Five tunnel boring machines now active under Sydney.
Five 1,000 tonne tunnel boring machines are now working concurrently under Sydney in the largest tunnelling effort in Australian history. The machines, overseen by an integrated team, including Bechtel, are building tunnels below the city’s central business district and digging the first-ever rail tunnels under the iconic Sydney Harbour for Sydney Metro.
The final machine, a specialised mixed shield slurry tunnel boring machine (TBM), began digging in August. Together, the five machines will construct 31 kilometres of new tunnels for Sydney Metro. The metro is Australia’s biggest public transport project. Services started in Sydney’s north west (from Tallawong to Chatswood) in May this year, with a train every four minutes in the peak.
Work is well underway to build Sydney Metro City and Southwest, which includes delivering 15.5km twin tunnels from Chatswood to Sydenham under the Sydney CBD and Sydney Harbour. As Sydney Metro’s delivery management partner, Bechtel is overseeing the delivery of the tunnelling contract which was awarded to John Holland CPB Ghella Joint Venture in 2017. In addition to building twin tunnels with five TBMs, the team is excavating six new stations within the heart of the city.
As the final TBM began to dig the historic crossing deep under Sydney Harbour, the project passed its tunnelling halfway point. “It’s been a huge month for the Sydney Metro team as they surpassed the halfway point in tunnelling for the City and Southwest and launched a giant borer, named Kathleen, under Sydney Harbour. Kathleen will dig at depths of up to 40 metres,” said Ged Silva, Bechtel’s regional manager for Asia Pacific.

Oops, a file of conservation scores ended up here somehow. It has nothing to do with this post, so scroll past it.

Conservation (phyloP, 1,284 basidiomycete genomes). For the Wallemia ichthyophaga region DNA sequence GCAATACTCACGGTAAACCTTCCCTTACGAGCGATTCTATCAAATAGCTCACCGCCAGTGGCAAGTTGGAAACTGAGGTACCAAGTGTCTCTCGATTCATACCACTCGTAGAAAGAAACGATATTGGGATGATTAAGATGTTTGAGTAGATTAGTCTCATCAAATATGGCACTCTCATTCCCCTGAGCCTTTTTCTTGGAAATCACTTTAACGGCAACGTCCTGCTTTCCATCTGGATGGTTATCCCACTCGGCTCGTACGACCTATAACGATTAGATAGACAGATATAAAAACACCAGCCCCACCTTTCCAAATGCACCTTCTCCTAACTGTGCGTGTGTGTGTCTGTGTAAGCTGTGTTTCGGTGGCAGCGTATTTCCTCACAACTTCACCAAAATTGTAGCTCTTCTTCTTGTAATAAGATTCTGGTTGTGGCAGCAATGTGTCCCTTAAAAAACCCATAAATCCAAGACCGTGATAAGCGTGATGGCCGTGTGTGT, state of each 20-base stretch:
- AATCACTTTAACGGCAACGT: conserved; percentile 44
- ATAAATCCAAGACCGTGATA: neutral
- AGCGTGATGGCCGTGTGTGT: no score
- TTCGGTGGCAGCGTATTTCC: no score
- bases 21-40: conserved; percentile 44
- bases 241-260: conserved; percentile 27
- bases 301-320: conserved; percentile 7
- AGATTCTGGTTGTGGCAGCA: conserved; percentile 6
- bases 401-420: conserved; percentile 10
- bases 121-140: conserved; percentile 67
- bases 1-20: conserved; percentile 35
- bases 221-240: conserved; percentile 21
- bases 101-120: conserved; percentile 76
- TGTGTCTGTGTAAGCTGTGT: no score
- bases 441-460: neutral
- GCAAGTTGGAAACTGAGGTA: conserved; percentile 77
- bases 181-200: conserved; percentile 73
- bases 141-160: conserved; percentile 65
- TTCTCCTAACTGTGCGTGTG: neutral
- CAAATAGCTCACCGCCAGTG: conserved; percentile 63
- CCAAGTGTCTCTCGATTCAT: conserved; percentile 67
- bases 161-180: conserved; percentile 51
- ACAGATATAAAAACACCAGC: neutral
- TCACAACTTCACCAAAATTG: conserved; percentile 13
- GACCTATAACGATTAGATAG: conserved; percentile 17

Each machine is 150 metres long – longer than two Airbus A380s – and specially designed for Sydney’s sandstone geology. The borers operate as underground factories, digging and lining the tunnels as they go. Collectively, the machines will excavate 5.9 million tonnes of rock – enough to fill about 940 Olympic swimming pools. The excavated material from the new tunnels will be reused at another Bechtel project, the new Western Sydney Airport, where it will be used as a base for the new runway.
Almost 100,000 pre-cast tunnel segments will be used by the mechanical moles to form the rings that make up the tunnels. The shape of each ring determines the curvature in the rail line.
In 2024, Sydney will have 31 metro railway stations and a 66 kilometre standalone metro railway system, revolutionising the way people travel around Australia’s biggest city.